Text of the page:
The former chief minister of Jammu and Kashmir, Mehbooba Mufti, has been freed from detention by the Indian government after more than a year.
Ms Mufti, was detained on 5 August last year, when the Indian government stripped the region of its partial autonomy.
She was put under house arrest under a controversial law that allows detention without charge for up to two years.
Her daughter had filed a petition in the Supreme Court challenging her mother’s detention.
The Indian government had detained thousands of other people last year, including activists, local politicians and businessmen, after it moved to revoke the special status of Indian-administered Kashmir in August 2019.
The government said the move, decried by critics as draconian, was necessary to maintain law and public order in the region.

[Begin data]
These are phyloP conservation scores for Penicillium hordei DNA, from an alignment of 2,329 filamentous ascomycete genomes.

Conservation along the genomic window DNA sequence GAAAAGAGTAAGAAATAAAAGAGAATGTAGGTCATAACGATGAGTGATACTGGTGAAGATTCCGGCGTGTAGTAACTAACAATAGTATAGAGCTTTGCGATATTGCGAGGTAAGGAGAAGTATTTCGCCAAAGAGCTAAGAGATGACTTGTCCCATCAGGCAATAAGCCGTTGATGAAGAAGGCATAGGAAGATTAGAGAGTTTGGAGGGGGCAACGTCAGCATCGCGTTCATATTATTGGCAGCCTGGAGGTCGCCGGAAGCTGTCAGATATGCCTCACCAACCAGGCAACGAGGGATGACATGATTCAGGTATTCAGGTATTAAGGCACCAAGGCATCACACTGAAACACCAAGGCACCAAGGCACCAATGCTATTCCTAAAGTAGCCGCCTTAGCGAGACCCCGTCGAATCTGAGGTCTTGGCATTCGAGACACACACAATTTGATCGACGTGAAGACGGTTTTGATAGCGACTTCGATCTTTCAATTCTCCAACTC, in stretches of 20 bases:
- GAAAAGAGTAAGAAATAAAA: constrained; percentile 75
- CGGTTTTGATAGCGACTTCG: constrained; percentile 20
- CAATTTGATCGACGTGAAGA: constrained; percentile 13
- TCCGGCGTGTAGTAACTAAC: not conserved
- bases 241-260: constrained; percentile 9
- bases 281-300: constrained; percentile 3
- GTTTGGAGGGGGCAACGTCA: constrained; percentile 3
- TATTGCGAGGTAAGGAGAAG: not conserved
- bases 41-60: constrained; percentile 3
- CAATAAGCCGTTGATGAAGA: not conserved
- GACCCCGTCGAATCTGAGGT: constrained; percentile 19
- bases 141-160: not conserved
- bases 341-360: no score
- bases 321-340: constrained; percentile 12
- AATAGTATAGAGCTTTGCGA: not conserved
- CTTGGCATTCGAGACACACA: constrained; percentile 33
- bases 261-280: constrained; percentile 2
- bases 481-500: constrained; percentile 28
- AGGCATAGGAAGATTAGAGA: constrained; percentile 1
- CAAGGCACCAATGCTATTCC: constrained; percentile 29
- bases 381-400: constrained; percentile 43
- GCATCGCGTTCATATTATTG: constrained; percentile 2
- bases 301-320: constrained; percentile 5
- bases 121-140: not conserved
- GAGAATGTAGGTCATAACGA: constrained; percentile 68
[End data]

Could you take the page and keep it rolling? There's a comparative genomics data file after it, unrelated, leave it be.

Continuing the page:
“None of us can forget the insult and humiliation we faced on that day. And now we all have to remember what the federal government did on 5 August – illegally and undemocratically. What they took away from us, we have to take it back,” Ms Mufti said in an audio message posted on Twitter after her release.
She also asked for the release of those who continue to be in jail.
Two other former chief ministers, Omar Abdullah and Farooq Abdullah, were also released in March. The government said politicians and activists were detained to try to contain unrest, but despite this, protests erupted in the region.
The state of Jammu and Kashmir had enjoyed a special status which allowed it to make its own rules about permanent residency, property ownership and fundamental rights.
The decision to strip the region of this special status and instead split it into two federally-administered territories had sparked widespread protests.
The government had deployed tens of thousands of troops to quell the unrest and enforced a crackdown on communication.